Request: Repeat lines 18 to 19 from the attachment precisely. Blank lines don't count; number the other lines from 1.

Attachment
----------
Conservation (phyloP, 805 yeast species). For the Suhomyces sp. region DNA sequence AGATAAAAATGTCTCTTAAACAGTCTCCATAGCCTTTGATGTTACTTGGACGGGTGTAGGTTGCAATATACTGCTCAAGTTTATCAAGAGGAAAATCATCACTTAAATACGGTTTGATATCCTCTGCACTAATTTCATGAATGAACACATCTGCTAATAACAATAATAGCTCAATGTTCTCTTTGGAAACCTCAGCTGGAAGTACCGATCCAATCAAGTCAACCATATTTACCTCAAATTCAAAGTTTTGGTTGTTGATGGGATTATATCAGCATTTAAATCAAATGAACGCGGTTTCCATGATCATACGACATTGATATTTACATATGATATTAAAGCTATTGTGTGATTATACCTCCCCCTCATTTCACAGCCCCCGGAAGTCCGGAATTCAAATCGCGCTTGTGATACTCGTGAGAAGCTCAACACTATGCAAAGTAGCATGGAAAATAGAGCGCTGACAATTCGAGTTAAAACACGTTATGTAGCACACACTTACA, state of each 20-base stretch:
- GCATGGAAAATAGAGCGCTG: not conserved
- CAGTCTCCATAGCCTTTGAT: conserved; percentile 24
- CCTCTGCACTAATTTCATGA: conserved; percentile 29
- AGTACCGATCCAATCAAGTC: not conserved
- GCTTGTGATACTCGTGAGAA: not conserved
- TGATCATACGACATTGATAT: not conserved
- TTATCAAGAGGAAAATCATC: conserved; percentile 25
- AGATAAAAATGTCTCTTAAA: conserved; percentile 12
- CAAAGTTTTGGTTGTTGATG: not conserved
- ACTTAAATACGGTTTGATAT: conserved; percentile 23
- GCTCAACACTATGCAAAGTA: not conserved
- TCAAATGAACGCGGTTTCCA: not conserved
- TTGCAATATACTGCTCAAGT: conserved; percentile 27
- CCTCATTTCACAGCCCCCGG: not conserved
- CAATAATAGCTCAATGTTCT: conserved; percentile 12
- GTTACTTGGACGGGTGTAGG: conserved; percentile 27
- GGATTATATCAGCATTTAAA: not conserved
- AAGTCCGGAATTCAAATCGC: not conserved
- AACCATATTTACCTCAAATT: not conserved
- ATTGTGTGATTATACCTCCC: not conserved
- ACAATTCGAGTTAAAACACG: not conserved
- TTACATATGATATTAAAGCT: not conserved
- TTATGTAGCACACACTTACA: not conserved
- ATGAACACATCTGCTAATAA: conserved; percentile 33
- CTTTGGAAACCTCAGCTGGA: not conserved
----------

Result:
- GGATTATATCAGCATTTAAA: not conserved
- AAGTCCGGAATTCAAATCGC: not conserved